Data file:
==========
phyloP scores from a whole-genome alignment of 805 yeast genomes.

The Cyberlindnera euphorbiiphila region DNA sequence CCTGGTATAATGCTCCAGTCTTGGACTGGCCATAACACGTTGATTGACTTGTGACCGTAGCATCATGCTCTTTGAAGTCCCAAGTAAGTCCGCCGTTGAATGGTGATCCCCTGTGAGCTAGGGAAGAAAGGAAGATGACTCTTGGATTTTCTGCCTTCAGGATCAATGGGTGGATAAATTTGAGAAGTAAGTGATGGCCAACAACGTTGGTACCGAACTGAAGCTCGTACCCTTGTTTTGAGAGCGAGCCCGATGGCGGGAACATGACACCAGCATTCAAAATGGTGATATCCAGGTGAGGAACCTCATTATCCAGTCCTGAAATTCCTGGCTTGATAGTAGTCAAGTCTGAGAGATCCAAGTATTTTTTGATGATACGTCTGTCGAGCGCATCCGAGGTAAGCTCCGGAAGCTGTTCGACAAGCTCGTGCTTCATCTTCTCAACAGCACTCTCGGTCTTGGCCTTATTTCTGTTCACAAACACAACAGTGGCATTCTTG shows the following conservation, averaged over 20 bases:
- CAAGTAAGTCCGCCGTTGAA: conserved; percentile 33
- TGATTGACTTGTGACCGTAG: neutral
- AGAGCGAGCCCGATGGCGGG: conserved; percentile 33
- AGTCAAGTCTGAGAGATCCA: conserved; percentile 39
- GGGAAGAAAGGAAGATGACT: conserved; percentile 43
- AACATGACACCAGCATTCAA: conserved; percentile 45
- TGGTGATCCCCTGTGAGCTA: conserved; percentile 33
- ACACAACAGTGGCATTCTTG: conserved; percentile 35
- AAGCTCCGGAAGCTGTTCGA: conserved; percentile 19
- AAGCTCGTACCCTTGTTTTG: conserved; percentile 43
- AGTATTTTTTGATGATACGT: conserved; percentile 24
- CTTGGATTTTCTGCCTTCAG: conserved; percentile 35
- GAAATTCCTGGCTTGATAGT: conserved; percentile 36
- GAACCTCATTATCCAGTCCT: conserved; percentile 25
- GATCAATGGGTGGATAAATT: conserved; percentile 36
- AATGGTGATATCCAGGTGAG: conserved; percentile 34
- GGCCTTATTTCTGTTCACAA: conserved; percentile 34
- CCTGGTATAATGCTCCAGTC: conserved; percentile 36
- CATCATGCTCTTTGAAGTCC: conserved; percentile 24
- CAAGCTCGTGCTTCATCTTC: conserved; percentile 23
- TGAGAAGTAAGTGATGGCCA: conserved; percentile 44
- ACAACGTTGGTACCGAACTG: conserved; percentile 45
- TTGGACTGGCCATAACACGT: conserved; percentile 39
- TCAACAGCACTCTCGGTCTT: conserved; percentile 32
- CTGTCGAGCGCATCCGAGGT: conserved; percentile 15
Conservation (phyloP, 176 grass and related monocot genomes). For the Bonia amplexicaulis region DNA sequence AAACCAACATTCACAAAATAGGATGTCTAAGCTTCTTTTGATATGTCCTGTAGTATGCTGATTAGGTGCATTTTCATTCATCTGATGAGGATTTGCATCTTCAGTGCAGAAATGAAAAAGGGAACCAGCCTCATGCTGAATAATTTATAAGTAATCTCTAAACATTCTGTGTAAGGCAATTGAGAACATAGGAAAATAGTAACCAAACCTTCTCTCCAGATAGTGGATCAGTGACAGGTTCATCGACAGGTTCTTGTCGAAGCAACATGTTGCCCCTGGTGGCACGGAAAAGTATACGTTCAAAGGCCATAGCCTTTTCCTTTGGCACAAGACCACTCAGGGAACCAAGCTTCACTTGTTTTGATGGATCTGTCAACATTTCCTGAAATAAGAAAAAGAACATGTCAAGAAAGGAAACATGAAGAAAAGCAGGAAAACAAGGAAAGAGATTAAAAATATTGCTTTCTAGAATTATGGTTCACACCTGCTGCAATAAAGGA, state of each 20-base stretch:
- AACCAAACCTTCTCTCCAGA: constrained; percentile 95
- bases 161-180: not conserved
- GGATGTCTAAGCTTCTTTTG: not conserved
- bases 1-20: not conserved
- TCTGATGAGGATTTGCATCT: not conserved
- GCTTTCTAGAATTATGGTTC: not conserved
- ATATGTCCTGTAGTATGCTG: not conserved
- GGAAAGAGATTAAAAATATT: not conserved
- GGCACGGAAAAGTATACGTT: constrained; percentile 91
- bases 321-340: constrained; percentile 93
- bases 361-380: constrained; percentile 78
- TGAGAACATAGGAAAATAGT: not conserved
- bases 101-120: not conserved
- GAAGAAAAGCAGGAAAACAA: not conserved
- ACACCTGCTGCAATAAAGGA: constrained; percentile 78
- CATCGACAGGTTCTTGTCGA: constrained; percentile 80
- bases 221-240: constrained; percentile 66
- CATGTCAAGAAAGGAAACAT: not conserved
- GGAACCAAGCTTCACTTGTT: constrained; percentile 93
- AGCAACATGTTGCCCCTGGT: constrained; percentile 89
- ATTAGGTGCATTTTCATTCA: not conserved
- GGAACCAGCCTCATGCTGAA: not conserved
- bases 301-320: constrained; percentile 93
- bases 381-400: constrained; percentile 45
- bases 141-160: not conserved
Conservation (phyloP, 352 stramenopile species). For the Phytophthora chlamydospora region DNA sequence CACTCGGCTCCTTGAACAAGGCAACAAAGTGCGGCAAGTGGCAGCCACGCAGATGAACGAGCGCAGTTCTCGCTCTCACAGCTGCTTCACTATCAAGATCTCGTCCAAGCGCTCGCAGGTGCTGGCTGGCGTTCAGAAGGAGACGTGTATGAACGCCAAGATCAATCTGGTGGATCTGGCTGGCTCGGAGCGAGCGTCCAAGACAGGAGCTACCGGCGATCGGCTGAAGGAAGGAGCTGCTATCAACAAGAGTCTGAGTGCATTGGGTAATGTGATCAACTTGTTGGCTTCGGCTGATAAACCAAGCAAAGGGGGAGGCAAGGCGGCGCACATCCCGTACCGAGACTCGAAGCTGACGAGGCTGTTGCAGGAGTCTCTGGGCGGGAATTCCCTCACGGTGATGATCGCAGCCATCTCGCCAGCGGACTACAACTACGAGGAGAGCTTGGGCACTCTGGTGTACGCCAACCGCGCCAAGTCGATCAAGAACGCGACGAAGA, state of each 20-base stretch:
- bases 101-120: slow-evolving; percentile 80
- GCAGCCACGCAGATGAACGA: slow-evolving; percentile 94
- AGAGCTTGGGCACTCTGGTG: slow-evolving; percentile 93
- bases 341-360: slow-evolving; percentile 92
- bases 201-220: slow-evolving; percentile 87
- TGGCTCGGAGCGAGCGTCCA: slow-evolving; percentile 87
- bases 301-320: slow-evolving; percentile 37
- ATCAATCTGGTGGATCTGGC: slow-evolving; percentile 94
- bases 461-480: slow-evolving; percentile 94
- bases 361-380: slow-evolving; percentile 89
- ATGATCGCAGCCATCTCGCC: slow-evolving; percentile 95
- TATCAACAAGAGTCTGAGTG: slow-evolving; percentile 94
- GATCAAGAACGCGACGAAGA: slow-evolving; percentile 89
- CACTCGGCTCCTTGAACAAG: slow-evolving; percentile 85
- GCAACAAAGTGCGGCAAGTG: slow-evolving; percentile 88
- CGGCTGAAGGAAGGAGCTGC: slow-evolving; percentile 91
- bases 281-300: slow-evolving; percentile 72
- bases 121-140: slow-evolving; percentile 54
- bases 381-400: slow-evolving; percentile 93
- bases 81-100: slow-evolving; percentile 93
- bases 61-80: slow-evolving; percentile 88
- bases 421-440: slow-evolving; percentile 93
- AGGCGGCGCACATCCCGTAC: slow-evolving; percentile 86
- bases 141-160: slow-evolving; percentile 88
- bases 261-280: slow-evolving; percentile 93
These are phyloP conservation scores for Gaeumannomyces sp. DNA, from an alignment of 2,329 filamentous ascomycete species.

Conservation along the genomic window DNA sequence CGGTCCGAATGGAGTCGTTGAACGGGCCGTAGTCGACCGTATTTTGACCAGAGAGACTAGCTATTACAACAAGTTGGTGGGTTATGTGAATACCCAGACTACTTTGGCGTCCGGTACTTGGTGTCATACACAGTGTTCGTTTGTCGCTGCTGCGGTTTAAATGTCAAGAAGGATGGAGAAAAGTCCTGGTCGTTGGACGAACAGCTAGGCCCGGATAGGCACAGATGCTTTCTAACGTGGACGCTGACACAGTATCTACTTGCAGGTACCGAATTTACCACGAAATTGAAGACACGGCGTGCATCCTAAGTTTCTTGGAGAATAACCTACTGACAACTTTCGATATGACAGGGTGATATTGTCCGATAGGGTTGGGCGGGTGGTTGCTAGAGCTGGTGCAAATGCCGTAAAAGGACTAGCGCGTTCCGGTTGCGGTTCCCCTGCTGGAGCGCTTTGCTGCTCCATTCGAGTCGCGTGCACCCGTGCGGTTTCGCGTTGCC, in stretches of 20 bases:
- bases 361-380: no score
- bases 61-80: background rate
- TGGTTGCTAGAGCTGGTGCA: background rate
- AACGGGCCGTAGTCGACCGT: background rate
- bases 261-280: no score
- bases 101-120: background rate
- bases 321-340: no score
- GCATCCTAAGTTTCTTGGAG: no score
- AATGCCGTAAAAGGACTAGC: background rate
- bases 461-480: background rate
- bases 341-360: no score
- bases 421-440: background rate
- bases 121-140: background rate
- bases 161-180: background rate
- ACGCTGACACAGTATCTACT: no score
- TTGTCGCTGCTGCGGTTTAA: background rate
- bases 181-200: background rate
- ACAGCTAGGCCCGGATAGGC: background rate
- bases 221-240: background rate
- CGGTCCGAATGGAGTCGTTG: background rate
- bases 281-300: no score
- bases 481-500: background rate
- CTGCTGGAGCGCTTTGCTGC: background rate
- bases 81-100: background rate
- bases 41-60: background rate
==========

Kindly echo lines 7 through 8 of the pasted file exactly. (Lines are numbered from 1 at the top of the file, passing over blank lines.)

- GGGAAGAAAGGAAGATGACT: conserved; percentile 43
- AACATGACACCAGCATTCAA: conserved; percentile 45